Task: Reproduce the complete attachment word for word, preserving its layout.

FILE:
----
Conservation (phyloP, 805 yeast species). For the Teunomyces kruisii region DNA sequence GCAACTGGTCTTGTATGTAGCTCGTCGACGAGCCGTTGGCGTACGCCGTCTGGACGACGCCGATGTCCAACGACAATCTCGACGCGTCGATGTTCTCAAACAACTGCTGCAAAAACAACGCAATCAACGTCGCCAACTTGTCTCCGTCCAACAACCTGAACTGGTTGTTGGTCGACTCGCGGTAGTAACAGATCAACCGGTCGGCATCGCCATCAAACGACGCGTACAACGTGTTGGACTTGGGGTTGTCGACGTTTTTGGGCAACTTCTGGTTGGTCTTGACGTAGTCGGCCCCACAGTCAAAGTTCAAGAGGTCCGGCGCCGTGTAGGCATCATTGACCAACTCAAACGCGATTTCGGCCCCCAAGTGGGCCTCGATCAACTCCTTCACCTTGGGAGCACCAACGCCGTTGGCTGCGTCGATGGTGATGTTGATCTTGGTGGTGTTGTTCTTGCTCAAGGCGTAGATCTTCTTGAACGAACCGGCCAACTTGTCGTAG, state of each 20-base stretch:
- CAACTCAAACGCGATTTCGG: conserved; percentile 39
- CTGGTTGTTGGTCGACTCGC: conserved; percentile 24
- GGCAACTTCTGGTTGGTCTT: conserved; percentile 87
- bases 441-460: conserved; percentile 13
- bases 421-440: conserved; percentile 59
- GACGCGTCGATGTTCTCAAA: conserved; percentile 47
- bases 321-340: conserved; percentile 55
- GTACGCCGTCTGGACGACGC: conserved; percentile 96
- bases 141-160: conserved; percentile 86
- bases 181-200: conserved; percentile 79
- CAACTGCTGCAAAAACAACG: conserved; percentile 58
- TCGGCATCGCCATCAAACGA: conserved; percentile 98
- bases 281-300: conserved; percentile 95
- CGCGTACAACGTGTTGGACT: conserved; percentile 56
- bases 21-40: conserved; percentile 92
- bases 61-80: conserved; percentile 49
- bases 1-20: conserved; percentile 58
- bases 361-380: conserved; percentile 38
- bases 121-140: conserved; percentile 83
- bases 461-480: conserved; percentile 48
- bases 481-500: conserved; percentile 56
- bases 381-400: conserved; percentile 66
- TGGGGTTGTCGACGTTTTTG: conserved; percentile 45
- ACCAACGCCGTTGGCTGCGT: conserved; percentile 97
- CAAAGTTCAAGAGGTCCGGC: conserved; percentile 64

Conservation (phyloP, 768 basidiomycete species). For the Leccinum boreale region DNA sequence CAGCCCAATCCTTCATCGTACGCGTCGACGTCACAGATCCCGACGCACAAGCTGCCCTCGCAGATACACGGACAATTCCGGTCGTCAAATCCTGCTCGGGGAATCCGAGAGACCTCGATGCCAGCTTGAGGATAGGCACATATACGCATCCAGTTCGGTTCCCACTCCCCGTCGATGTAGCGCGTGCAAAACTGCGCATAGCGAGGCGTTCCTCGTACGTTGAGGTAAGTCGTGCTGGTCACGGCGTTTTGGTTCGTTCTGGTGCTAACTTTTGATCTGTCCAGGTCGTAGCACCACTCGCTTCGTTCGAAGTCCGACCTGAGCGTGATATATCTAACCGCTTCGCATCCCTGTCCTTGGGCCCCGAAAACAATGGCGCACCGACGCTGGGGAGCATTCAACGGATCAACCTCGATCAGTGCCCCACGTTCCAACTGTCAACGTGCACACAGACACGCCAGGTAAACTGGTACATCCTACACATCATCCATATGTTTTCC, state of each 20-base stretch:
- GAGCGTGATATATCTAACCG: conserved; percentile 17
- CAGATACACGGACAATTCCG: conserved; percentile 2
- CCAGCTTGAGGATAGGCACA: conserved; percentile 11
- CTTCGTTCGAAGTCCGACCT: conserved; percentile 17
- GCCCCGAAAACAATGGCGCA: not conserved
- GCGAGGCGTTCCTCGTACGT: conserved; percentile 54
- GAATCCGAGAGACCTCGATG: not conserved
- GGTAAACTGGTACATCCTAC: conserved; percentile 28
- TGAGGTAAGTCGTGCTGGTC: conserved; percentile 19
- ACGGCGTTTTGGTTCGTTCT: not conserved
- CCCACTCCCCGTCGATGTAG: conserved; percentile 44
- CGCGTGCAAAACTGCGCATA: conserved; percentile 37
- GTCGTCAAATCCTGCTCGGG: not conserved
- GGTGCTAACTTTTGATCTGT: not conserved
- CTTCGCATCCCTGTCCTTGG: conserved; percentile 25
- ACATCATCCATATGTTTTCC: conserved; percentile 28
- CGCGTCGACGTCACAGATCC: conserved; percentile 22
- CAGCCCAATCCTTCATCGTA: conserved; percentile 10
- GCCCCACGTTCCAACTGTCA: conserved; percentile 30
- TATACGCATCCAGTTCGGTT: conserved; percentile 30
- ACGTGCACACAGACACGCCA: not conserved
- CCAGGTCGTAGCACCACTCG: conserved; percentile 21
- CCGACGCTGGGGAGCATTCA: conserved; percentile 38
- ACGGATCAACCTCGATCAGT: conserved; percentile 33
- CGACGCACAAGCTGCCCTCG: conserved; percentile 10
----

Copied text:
Conservation (phyloP, 805 yeast species). For the Teunomyces kruisii region DNA sequence GCAACTGGTCTTGTATGTAGCTCGTCGACGAGCCGTTGGCGTACGCCGTCTGGACGACGCCGATGTCCAACGACAATCTCGACGCGTCGATGTTCTCAAACAACTGCTGCAAAAACAACGCAATCAACGTCGCCAACTTGTCTCCGTCCAACAACCTGAACTGGTTGTTGGTCGACTCGCGGTAGTAACAGATCAACCGGTCGGCATCGCCATCAAACGACGCGTACAACGTGTTGGACTTGGGGTTGTCGACGTTTTTGGGCAACTTCTGGTTGGTCTTGACGTAGTCGGCCCCACAGTCAAAGTTCAAGAGGTCCGGCGCCGTGTAGGCATCATTGACCAACTCAAACGCGATTTCGGCCCCCAAGTGGGCCTCGATCAACTCCTTCACCTTGGGAGCACCAACGCCGTTGGCTGCGTCGATGGTGATGTTGATCTTGGTGGTGTTGTTCTTGCTCAAGGCGTAGATCTTCTTGAACGAACCGGCCAACTTGTCGTAG, state of each 20-base stretch:
- CAACTCAAACGCGATTTCGG: conserved; percentile 39
- CTGGTTGTTGGTCGACTCGC: conserved; percentile 24
- GGCAACTTCTGGTTGGTCTT: conserved; percentile 87
- bases 441-460: conserved; percentile 13
- bases 421-440: conserved; percentile 59
- GACGCGTCGATGTTCTCAAA: conserved; percentile 47
- bases 321-340: conserved; percentile 55
- GTACGCCGTCTGGACGACGC: conserved; percentile 96
- bases 141-160: conserved; percentile 86
- bases 181-200: conserved; percentile 79
- CAACTGCTGCAAAAACAACG: conserved; percentile 58
- TCGGCATCGCCATCAAACGA: conserved; percentile 98
- bases 281-300: conserved; percentile 95
- CGCGTACAACGTGTTGGACT: conserved; percentile 56
- bases 21-40: conserved; percentile 92
- bases 61-80: conserved; percentile 49
- bases 1-20: conserved; percentile 58
- bases 361-380: conserved; percentile 38
- bases 121-140: conserved; percentile 83
- bases 461-480: conserved; percentile 48
- bases 481-500: conserved; percentile 56
- bases 381-400: conserved; percentile 66
- TGGGGTTGTCGACGTTTTTG: conserved; percentile 45
- ACCAACGCCGTTGGCTGCGT: conserved; percentile 97
- CAAAGTTCAAGAGGTCCGGC: conserved; percentile 64

Conservation (phyloP, 768 basidiomycete species). For the Leccinum boreale region DNA sequence CAGCCCAATCCTTCATCGTACGCGTCGACGTCACAGATCCCGACGCACAAGCTGCCCTCGCAGATACACGGACAATTCCGGTCGTCAAATCCTGCTCGGGGAATCCGAGAGACCTCGATGCCAGCTTGAGGATAGGCACATATACGCATCCAGTTCGGTTCCCACTCCCCGTCGATGTAGCGCGTGCAAAACTGCGCATAGCGAGGCGTTCCTCGTACGTTGAGGTAAGTCGTGCTGGTCACGGCGTTTTGGTTCGTTCTGGTGCTAACTTTTGATCTGTCCAGGTCGTAGCACCACTCGCTTCGTTCGAAGTCCGACCTGAGCGTGATATATCTAACCGCTTCGCATCCCTGTCCTTGGGCCCCGAAAACAATGGCGCACCGACGCTGGGGAGCATTCAACGGATCAACCTCGATCAGTGCCCCACGTTCCAACTGTCAACGTGCACACAGACACGCCAGGTAAACTGGTACATCCTACACATCATCCATATGTTTTCC, state of each 20-base stretch:
- GAGCGTGATATATCTAACCG: conserved; percentile 17
- CAGATACACGGACAATTCCG: conserved; percentile 2
- CCAGCTTGAGGATAGGCACA: conserved; percentile 11
- CTTCGTTCGAAGTCCGACCT: conserved; percentile 17
- GCCCCGAAAACAATGGCGCA: not conserved
- GCGAGGCGTTCCTCGTACGT: conserved; percentile 54
- GAATCCGAGAGACCTCGATG: not conserved
- GGTAAACTGGTACATCCTAC: conserved; percentile 28
- TGAGGTAAGTCGTGCTGGTC: conserved; percentile 19
- ACGGCGTTTTGGTTCGTTCT: not conserved
- CCCACTCCCCGTCGATGTAG: conserved; percentile 44
- CGCGTGCAAAACTGCGCATA: conserved; percentile 37
- GTCGTCAAATCCTGCTCGGG: not conserved
- GGTGCTAACTTTTGATCTGT: not conserved
- CTTCGCATCCCTGTCCTTGG: conserved; percentile 25
- ACATCATCCATATGTTTTCC: conserved; percentile 28
- CGCGTCGACGTCACAGATCC: conserved; percentile 22
- CAGCCCAATCCTTCATCGTA: conserved; percentile 10
- GCCCCACGTTCCAACTGTCA: conserved; percentile 30
- TATACGCATCCAGTTCGGTT: conserved; percentile 30
- ACGTGCACACAGACACGCCA: not conserved
- CCAGGTCGTAGCACCACTCG: conserved; percentile 21
- CCGACGCTGGGGAGCATTCA: conserved; percentile 38
- ACGGATCAACCTCGATCAGT: conserved; percentile 33
- CGACGCACAAGCTGCCCTCG: conserved; percentile 10